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274.: To DR. ARCHIBALD DAVIDSON - Adam Smith, Glasgow Edition of the Works and Correspondence Vol. 6 Correspondence of Adam Smith 
Correspondence of Adam Smith, ed. E. C. Mossner and I. S. Ross, vol. VI of the Glasgow Edition of the Works and Correspondence of Adam Smith (Indianapolis: Liberty Fund, 1987).
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To DR. ARCHIBALD DAVIDSON1
MS., GUA ‘Letters from Rectors, etc. 1726–87’; Rae 411–12.
Edinburgh, 16 Nov. 1787
Reverend and Dear Sir
I have this moment received the honour of your Letter of the 15th instt. I accept with Gratitude and Pleasure the very great honour which the University of Glasgow have done me in electing me for the ensuing year to be the Rector of that illustrious Body. No preferment could have given me so much real satisfaction. No man can owe greater obligations to a Society than I do to the University of Glasgow. They educated me, they sent me to Oxford, soon after my return to Scotland they elected me one of their own members, and afterwards preferred me to another office, to which the abilities and Virtues of the never to be forgotten Dr Hutcheson had given a superior degree of illustration.2 The period of thirteen years which I spent as a member of that society I remember as by far the most useful, and, therefore, as by far the happiest and most honourable period of my life; and now, after three and twenty years absence, to be remembered in so very agreable manner by my old friends and Protectors gives me a heartfelt joy which I cannot easily express to you.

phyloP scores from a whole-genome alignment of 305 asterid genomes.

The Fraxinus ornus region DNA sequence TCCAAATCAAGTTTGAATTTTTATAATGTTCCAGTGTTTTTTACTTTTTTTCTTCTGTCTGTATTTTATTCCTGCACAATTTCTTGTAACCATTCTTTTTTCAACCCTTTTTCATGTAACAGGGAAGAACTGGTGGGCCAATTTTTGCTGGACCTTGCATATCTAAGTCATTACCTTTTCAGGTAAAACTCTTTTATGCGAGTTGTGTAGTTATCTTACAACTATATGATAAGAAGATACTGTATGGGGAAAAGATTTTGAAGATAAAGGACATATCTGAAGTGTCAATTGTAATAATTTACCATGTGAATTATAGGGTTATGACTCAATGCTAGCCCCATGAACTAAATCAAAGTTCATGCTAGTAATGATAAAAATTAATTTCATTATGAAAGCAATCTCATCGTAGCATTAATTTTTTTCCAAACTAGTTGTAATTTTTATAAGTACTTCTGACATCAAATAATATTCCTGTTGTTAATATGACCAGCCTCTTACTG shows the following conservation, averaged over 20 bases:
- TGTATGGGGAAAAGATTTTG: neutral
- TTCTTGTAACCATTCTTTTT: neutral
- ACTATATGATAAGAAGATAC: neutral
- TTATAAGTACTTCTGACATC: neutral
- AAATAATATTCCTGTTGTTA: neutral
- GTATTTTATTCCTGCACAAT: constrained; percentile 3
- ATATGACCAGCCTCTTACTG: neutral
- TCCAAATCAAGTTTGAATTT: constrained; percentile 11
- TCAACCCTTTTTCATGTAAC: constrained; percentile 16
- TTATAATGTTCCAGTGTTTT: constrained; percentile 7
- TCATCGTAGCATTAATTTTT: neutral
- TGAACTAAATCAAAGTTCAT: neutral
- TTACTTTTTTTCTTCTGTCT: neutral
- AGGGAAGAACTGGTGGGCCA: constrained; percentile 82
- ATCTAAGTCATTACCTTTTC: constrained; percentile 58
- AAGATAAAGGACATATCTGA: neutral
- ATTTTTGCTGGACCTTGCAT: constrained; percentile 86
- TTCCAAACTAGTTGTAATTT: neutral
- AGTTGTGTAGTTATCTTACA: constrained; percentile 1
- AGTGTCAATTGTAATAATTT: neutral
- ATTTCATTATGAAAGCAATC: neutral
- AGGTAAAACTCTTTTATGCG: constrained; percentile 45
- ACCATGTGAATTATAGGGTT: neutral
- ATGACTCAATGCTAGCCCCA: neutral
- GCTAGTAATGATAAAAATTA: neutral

I shall be happy to receive the commands of my Colleagues concerning the time when it may be convenient for them to do me the honour of admitting me to the office. Mr Millar3 mentions Christmas. We have commonly at the board of Customs a vacation of five or six days at that time. But I am so regular an attendant that I think myself entitled to take the play for a week at any time. It will be no inconvenicy to me, therefor, to wait upon you at whatever time you please.4 I beg to be remembered to my Colleagues in the most respectful and most affectionate manner; and that you would believe me to be, with great truth, Reverend and Dear Sir
Your and their most obliged most obedient and most humble Servant
[1 ]Archibald Davidson (d. 1803), Minister of Inchinnan; Principal of Glasgow University 1785–d.
[2 ]Smith’s famous tribute to his former teacher, Francis Hutcheson (1694–1746), after Shaftesbury the chief founder of the Moral Sense school of philosophy. For Smith’s account of Hutcheson’s system, see TMS VII.iii.c.
[3 ]John Millar, Professor of Civil Law.
[4 ]In succession to Edmund Burke, Smith was Lord Rector for two years, 1787–9. He gave no inaugural address.